I'm watching "SSL, TLS, HTTPS Explained" by ByteByteGo on YouTube and at the end, starting around 5:15, there are two points that are interesting:

in TLS 1.3 RSA is no longer supported as the a method for key exchange Diffie-Hellman is a more common way nowadays for exchanging session keys Diffie-Hellman is complicated but in a nutshell it uses some advanced math involving large prime numbers to derive a shared session key without ever transmitting a public key over the network

My two questions are:

  1. Does TLS 1.3 longer support RSA? Why?
  2. DH uses math involving large prime numbers to derive a share session key without ever transmitting a public key over the network.

Wait, what? Isn't that what DH and RSA both do?

  • 1
    $\begingroup$ That was one of the worst pieces of information regarding TLS that I've seen so far. Nothing about PKI and trust stores. All algorithms in the cipher suites are "encryption", nothing about key agreement, key derivation or MAC algorithms. We encrypt the session keys used for encryption with the public key? Interesting because we first share a master secret and derive the session keys instead. Maybe the public key in DH is sometimes hidden in plain sight as it is sometimes called the public component or something similar, but in the end it requires two public keys for DH. $\endgroup$
    – Maarten Bodewes
    Commented Jan 3, 2023 at 16:16

2 Answers 2

  1. It just means that RSA is no longer used for establishing a shared secret. It can still be used for authentication, e.g., by signing the (EC)DH public key (along with other handshake data).

  2. This is just wrong. While some may consider a D-Log power not a "formal" public key in a strict sense, it still functions as one. For example, in a KEM (Key Encapsulation Mechanism) API,

    • a server generates a public key and a private key;
    • a client generates a ciphertext and a shared secret using the public key and sends the ciphertext to the server;
    • the server the recover the shared secret from the ciphertext using the private key.

    In such a setup, the ciphertext and the public key can both be considered D-Log power. Such an API design allows key agreement schemes of more diversity to be used under a unified paradigm.

  • $\begingroup$ Thanks. Good to know that my hunch that RSA and DH are both asymetric key encryptions was right. $\endgroup$
    – c_idle
    Commented Jan 3, 2023 at 3:40
  • 3
    $\begingroup$ I won't say DH does assymetric key encryption. It does key agreement. The result is the same a new key where both parties have the key and an evesdropper does not. $\endgroup$
    – Meir Maor
    Commented Jan 3, 2023 at 6:58
  • 1
    $\begingroup$ @MeirMaor I used "ciphertext" and "public key" per conventional terminology of general KEM API. Using alternative terms to describe what was being used just feels alienated and awkward. See This IETF draft for precedence. $\endgroup$
    – DannyNiu
    Commented Jan 3, 2023 at 7:04
  • $\begingroup$ For 1. The signature doesn't only cover the DH key share but the transcript hash (so far). Otherwise, authentication in TLS 1.3 would be broken in a "active" attacker model. $\endgroup$ Commented Jan 3, 2023 at 9:27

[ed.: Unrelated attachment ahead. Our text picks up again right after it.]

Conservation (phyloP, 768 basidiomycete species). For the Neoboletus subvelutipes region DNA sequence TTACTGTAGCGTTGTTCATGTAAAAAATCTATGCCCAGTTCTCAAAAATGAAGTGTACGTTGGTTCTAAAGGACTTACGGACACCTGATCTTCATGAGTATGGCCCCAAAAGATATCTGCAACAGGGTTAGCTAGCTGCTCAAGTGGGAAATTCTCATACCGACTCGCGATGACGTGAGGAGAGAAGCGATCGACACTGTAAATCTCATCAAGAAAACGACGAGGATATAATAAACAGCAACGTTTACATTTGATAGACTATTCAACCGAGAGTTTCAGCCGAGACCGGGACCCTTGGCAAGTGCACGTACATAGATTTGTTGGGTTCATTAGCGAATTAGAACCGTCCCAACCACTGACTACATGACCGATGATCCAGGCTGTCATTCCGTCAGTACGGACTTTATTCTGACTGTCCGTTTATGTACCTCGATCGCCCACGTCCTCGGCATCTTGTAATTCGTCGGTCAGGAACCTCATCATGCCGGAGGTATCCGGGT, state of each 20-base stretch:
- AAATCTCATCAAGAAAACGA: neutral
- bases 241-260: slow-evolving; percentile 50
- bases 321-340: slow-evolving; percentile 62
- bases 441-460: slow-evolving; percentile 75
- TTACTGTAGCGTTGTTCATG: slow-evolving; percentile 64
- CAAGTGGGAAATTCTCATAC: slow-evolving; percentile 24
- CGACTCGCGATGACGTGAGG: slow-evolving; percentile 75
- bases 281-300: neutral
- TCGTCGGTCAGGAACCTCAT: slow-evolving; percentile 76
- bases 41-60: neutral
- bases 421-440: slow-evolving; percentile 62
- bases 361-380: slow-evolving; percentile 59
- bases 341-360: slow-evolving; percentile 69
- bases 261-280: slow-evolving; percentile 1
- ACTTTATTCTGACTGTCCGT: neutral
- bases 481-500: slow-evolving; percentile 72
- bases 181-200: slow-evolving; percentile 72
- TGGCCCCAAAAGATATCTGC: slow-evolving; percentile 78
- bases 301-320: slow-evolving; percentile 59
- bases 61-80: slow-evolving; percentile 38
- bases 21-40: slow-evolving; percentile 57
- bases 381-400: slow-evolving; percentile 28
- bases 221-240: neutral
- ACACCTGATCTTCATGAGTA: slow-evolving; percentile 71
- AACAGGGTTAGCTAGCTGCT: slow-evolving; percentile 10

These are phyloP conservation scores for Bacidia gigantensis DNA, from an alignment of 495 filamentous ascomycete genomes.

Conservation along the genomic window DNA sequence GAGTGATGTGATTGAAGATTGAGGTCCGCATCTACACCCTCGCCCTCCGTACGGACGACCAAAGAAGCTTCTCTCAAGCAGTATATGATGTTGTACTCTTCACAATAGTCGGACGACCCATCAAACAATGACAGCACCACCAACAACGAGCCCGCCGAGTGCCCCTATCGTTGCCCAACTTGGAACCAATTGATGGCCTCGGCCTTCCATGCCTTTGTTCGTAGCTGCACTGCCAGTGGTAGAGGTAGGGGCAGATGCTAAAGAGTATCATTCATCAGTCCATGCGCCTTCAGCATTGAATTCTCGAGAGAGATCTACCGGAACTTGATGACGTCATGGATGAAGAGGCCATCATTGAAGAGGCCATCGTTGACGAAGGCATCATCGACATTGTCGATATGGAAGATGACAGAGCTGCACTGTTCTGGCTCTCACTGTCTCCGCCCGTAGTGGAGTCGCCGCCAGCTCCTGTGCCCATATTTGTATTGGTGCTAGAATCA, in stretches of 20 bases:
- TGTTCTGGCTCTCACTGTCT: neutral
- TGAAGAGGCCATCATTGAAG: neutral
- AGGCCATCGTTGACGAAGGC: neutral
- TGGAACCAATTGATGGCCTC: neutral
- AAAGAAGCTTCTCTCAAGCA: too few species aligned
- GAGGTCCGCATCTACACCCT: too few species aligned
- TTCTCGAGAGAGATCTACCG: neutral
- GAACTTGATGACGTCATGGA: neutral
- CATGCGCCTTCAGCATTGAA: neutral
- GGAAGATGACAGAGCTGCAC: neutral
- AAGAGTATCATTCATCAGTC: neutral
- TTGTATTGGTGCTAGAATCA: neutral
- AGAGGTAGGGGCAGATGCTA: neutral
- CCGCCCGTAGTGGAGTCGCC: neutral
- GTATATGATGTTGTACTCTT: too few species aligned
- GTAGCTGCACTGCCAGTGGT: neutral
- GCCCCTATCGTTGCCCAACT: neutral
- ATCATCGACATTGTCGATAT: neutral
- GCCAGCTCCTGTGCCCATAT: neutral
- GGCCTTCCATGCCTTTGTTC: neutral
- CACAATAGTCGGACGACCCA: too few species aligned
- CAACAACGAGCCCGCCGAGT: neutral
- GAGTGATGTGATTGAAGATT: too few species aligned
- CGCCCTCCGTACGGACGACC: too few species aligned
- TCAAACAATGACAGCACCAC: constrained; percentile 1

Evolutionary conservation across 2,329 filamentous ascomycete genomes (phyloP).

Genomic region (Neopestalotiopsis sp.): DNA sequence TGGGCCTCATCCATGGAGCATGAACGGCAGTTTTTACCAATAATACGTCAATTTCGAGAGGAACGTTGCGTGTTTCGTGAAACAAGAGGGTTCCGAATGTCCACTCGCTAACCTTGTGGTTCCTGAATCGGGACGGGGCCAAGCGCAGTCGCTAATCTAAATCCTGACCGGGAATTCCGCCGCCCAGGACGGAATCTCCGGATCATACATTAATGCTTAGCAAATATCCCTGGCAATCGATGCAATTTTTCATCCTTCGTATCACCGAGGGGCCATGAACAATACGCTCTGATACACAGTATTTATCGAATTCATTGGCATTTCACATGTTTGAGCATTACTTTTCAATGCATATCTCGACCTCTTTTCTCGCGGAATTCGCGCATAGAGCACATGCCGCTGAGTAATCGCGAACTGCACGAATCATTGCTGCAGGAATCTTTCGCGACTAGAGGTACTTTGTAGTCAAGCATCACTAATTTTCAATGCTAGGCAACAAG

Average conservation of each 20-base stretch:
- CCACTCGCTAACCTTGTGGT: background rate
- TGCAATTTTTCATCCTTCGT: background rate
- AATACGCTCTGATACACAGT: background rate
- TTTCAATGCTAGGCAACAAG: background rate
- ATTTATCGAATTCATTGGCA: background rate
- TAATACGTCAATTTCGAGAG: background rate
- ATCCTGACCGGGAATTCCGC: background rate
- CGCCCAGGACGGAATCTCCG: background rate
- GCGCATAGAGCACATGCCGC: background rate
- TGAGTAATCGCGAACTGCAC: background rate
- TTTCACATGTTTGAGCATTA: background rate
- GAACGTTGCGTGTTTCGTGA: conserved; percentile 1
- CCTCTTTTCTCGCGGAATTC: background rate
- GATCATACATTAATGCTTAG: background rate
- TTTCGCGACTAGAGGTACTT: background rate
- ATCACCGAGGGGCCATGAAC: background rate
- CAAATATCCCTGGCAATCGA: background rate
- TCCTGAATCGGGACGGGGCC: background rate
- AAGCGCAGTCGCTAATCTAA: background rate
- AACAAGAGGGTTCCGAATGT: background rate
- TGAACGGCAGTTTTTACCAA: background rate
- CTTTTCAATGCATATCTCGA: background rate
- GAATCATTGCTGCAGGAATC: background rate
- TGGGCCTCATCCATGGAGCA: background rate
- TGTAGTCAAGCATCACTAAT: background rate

• $\begingroup$ In a KEM, the client generates a random field element, applies the public-key operation to that element, and sends the "ciphertext" to the server. The client applies a KDF to the field element to create the shared secret key. The server applies the private-key operation to the "ciphertext" and then the same KDF to the result to get the same shared secret key. The exchanged message (the secret key) is arguably the plaintext, but it was never actually encrypted but instead derived from the field element. The "ciphertext" terminology is standard, but can cause confusion. $\endgroup$ Commented Jan 3, 2023 at 19:16
  1. RSA is no longer supported for key establishment, but is still supported for digital signatures. The reason that it is no longer supported for key establishment is a lack of forward secrecy. RSA keys are usually generated and used for a relatively long time involving multiple sessions, if at some point in the future the private key of an RSA modulus is compromised and in the possession of an adversary, then previous messages can be read.

For reasons such as this, the only key establishment methods supported in TLS 1.3 are:

  • ephemeral elliptic curve Diffie-Hellman (a particular form of the Diffie-Hellman key exchange with good bandwidth and computational efficiency) or ephemeral finite field Diffie-Hellman modulo five specific primes of 2048+ bits
  • pre-shared keys, or
  • a hybrid of both pre-shared keys and ephemeral (elliptic curve) Diffie-Hellman.

The ephemeral adjective means that the private keys associated with the exchange are only used once and generated afresh with every key establishment which provides forward secrecy. Pre-shared keys can be refreshed/ratcheted for forward secrecy.

  1. This is a poor choice of words. As you correctly note, Diffie-Hellman does require the generation of a public value. The distinction between the RSA and Diffie-Hellman public values is that an RSA key is typically static (i.e. unchanging between key establishments) and the elliptic curve public value is ephemeral (i.e. generated afresh with each connection). As Diffie-Hellman can use system parameters, generation of ephemeral keys is much simpler than it would be for RSA. Conversely, it isn't really possible to use certificates without long-lived keys and so RSA is still permitted for signing. There is also forward secrecy as future compromise of a signing key does not compromise a past key establishment.

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